These last few weeks could possibly be some of the biggest in climate change and greenhouse gases' history. First there was the misnomered ClimateGate that sent climate-change scientists on the defense; then on Monday, the global climate summit opened in Copenhagen, Denmark, with some 200 heads of government set to attend; and then later that same day, the US' Environmental Protection Agency announced they found greenhouse gases to endanger the public health and welfare of the American people. Yes, it's been a busy, very dramatic, last few weeks.
Perfectly timed and perhaps from a very skeptical employee or a big-industry-paid hacker, scandolous emails and documents were taken from the University of East Anglia's climate-change research facility. Some of the most scandoulous emails from the 3,500 documents stolen (that were from 1999) read that some global temperatures were really declining and fudged to report the opposite. Also worth note were discussions amongst leading scientists about surpressing others' work whose data did not support the theory that the world's temperatures are on the rise. Some of the "tricks" reported were not really mischeviuos behavior, but rather tricks of the trade you could say and replaced figures from"proxy temperature data from tree rings in recent years
with more accurate data from air temperatures."
"They may be talking three or four datasets in the e-mail scandal,
we're looking at 28,000 data sets of physical and biological systems
from around the world," she said," said Virginia Burkett, chief scientist for global change research at the U.S. Geological Survey, to the Associated Press.
The scandal broke just before the Copenhagen climate-change summit where 200 heads of state and government, along with another 15,000 participants, are set to meet. Coincidence? I think not. Sen. James Inhofe from Oklahoma, whose state relies heavily on oil company money and big industry money to keep on truckin', is a firm disbeliever in climate-change and has called for a Senate hearing into the matter. His wimpers may fall on deaf ears, however, after the new EPA announcement and Copenhagen comes to a close.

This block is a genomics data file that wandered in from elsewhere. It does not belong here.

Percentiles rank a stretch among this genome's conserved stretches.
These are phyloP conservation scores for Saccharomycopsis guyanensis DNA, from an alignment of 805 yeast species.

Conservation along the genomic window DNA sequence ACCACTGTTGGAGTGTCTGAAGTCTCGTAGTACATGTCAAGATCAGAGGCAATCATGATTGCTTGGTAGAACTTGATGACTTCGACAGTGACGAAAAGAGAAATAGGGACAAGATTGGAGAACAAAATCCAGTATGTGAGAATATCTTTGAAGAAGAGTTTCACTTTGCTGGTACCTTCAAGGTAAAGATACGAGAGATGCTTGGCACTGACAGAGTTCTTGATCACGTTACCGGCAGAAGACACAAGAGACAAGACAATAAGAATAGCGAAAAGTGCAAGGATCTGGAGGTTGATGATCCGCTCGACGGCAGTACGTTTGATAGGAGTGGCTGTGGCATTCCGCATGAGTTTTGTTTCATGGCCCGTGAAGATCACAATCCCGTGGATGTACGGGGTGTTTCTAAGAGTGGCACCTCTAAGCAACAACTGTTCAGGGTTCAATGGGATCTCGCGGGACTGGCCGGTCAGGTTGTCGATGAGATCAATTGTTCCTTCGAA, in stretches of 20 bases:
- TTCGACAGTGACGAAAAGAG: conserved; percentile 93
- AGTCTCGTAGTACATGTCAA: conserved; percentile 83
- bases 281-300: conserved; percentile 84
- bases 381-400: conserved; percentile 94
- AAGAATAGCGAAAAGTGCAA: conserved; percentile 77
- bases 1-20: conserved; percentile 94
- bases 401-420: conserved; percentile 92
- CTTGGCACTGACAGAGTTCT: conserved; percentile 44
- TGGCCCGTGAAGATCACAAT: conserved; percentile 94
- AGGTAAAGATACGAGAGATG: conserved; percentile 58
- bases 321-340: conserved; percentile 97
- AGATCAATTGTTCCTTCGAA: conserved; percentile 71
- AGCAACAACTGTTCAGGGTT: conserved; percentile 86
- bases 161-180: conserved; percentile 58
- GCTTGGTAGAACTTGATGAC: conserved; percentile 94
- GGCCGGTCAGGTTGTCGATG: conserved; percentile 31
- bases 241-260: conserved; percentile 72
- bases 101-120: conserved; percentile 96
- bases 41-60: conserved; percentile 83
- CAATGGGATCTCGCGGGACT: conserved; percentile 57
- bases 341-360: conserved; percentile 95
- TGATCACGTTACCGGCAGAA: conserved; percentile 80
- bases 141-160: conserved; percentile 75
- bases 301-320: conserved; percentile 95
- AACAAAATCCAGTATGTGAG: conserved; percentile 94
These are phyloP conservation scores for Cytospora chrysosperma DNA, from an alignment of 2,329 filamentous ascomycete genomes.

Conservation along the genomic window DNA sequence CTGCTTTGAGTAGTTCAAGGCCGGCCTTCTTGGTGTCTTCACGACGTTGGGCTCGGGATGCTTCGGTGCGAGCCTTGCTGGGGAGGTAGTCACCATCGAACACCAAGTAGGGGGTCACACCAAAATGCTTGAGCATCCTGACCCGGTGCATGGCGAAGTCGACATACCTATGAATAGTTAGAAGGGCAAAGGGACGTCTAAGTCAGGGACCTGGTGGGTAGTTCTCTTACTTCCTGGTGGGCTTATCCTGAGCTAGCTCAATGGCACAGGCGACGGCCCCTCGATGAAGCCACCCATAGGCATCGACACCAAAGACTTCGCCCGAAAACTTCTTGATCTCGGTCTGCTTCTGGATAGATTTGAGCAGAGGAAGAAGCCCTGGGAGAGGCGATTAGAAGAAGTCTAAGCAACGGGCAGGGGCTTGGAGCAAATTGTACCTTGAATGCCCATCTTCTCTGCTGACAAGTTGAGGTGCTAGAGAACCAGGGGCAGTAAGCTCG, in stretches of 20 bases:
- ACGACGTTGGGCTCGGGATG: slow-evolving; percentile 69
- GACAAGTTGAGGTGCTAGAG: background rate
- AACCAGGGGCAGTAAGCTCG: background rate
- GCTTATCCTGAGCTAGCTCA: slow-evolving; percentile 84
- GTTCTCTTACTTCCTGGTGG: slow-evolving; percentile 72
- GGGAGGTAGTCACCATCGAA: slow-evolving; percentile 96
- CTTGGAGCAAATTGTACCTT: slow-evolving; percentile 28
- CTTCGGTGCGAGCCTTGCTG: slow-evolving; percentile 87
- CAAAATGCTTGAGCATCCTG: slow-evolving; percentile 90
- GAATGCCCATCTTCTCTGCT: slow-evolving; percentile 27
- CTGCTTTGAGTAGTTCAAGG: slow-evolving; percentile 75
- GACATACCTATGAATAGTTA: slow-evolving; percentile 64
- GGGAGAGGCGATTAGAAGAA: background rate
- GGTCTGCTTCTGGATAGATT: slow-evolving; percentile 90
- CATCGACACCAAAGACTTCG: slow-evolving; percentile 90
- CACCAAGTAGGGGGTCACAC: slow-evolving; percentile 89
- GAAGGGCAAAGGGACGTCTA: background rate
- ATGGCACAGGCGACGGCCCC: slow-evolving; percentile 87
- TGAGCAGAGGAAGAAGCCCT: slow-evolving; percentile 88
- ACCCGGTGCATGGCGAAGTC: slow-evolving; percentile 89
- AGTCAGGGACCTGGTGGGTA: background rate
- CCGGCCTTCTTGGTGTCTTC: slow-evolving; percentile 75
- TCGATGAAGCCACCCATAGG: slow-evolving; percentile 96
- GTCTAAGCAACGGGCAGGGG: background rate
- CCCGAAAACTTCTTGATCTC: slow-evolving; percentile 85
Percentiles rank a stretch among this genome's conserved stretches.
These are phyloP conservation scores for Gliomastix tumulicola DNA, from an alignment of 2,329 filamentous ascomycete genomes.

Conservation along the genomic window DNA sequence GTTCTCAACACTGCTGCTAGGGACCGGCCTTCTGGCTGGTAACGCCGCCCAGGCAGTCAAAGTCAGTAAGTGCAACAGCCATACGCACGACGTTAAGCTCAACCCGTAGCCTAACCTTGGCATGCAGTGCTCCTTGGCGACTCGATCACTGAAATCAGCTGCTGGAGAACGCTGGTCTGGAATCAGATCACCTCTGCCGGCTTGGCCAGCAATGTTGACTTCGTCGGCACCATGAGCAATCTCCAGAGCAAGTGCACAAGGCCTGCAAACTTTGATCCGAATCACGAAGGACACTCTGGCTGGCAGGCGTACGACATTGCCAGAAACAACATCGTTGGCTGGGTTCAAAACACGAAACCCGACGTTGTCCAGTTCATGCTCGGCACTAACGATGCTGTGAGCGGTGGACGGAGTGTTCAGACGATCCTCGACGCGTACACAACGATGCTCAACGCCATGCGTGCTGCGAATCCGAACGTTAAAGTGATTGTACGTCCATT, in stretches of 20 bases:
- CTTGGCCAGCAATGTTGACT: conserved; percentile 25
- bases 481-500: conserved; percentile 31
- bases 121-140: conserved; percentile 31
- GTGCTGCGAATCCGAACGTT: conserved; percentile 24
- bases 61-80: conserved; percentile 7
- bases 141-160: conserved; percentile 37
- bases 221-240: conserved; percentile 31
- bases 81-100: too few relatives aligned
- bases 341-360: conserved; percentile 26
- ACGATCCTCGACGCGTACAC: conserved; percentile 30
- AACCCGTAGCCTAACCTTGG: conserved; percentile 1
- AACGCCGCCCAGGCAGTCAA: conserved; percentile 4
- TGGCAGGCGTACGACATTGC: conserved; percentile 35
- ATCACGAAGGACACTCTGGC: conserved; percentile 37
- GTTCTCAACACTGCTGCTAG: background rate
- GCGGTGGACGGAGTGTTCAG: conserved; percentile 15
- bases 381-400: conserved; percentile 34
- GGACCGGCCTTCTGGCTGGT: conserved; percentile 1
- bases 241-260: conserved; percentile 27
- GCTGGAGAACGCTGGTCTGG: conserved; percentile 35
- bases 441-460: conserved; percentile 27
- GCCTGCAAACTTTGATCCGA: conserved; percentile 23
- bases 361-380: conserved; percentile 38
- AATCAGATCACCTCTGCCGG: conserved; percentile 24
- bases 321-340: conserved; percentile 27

Despite the ClimateGate scandal, the EPA announcement yesterday that greenhouse gases, like carbon dioxide, pose a health risk to the American public and the environment. The announcement could help spur cap-and-trade legislation that's been sitting in the Senate since earlier this year, or it could be the beginning of many lawsuits from big industry trying to challenge the validity of the EPA's findings.
The three largest air polluntant emission sources in the US, according to the Wall Street Journal,
are electricity production, transportation and industry. So it's easy
to see why industry leaders like oil companies and electricity
production plants The biggest gripe big industry wants to appear to have through all this are concerns for the US economy, which are valid, but hardly what I think they're most worried about. Severe cuts in emissions could lead to oil refineries closing and job losses, which could send the already unstable economy back into the crapper, along with sending gas prices soaring. But the timing of the EPA couldn't be better as President Obama is set to attend the already-in-progress climate summit in Copenhagen, and now he can do so with some credibility behind him.
The President is set to propose, according to the San Fran Chronicle, a 17 percent cut from the US' 2005's emission rates by 2020. This number is far below the Intergovernmental Panel on Climate Change's recommendations from 2000, which read that the most industrialized nations would need to cut emissions by 25 to 40 percent between 1990 and 2020 to make a substantial, beneficial impact on climate change. At least America is finally ready to start acknowledging some culpability and responsibility in the world's climate issues, unlike previous presidents (yes you Bush and Clinton). It may not be as aggressive of a plan as what the IPCC and others had hoped for, but it's a start. Tune back in on Dec. 18th to see what the conclusion of this proposal turns out to be.
So for all you still not really believing in Obama, I just gotta say, between rebounding the economy, health-care reform on the table and now emission-regulation, he's definitely affecting some change up in here. To that I gotta say booyeah.